Mediation is not about the argument.
In this type of dispute resolution process, it is not about one party proving that his or her issues are more legitimate when compared to those of the other party. I have said this before, and been jumped on by other practitioners as well as those with an interest in the subject on Linked In and other websites. When parties agree to mediation, it is, for them, all about the argument, and who is right and who is wrong. The goal of a good mediator is to get the parties to step back and look at the issues differently.
As Richard Shore of Gilbert LLP, wrote recently in his article Four Tricks That Make Mediation Work….”the goal of mediation is not to win an argument; it is to achieve a favorable settlement….” On this issue I agree with Mr. Shore up to a point. Where we differ is that I see the outcome as a resolution of the dispute that produces an agreement the parties willingly accept. His use of the term “favorable settlement” may be nothing more than the fact that he sees mediation through the lenses of his legal training, but it underscores what I see as a significant issue that skews peoples’ perception of mediation. This is especially true in the broader business community. Much of what people know of mediation is anecdotal and inaccurate. The reason is the most visible examples of this form of Alternative Dispute Resolution come from court ordered mediations in such areas as divorce or in litigation where substantial time and money has already been consumed.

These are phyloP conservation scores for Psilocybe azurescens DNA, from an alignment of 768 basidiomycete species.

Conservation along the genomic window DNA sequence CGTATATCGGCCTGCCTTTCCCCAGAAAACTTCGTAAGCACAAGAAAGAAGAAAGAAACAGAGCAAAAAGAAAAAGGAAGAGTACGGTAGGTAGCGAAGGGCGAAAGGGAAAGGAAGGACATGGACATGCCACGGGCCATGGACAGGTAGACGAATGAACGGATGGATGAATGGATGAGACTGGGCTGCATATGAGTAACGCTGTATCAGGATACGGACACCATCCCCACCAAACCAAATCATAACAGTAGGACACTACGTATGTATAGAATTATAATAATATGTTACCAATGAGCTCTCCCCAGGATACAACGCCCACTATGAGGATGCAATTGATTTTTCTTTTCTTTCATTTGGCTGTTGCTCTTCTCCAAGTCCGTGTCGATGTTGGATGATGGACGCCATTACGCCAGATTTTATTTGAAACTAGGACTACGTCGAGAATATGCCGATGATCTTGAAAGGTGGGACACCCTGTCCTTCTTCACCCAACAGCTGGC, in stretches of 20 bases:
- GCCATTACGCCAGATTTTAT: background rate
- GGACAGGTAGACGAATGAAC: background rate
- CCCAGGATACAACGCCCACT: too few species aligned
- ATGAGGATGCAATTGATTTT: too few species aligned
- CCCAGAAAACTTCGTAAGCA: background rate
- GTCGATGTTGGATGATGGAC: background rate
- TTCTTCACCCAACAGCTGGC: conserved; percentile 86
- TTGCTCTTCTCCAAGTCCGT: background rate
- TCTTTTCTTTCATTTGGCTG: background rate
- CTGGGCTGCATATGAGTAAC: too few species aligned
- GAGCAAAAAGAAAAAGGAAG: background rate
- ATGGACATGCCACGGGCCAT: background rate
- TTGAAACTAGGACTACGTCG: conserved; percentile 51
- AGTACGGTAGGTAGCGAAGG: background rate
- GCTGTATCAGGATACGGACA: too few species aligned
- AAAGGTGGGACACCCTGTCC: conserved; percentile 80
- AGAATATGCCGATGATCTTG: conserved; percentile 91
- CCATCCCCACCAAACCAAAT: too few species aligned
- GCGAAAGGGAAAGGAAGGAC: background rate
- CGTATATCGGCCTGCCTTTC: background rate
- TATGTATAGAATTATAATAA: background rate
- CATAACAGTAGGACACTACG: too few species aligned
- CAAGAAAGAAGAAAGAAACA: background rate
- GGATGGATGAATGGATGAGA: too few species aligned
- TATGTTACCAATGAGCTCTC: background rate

This perception that mediation is primarily a tool used in the legal environment is difficult to overcome because companies that are in dispute with another company or with an individual are accustomed to seeing disputes of this nature as being resolved through direct negotiation, or litigation. In recent years, many companies have adopted dispute resolution clauses that introduce mandatory arbitration, which is essentially a mini-trial, and which perpetuates the perception that ADR is an adjunct of the legal system.
A second hurdle that needs to be overcome is the perception that companies have concerning the value of mediation. Department heads, division managers, and vice-presidents have superiors that they answer to, and companies have boards and shareholders they answer to, and the benefits of mediation are difficult to quantify. By this time significant time and money has been invested in negotiating a dispute that results in an impasse. Stepping back from positions that have been strenuously defended, and turning the process over to a third party is often seen as riskier than simply letting the lawyer’s handle it.
The point I frequently make to skeptics is not the dollars saved or the time saved. While important, it is not where the rubber meets the road so to speak. I remind them that their goal is to mitigate the harm to the work, and save the relationship. Unless the company’s management has let it go for far too long, the goal is to continue the business relationship. Time and cost are always an integral part of the calculus, but negotiations that focus almost exclusively on the mathematics that underlie many disputes, will often repair the work, but fail to repair the relationship. Mediation is one of the best ways of allowing parties in dispute to craft solutions that meet their respective needs such that they can continue to work together in the present and in the future.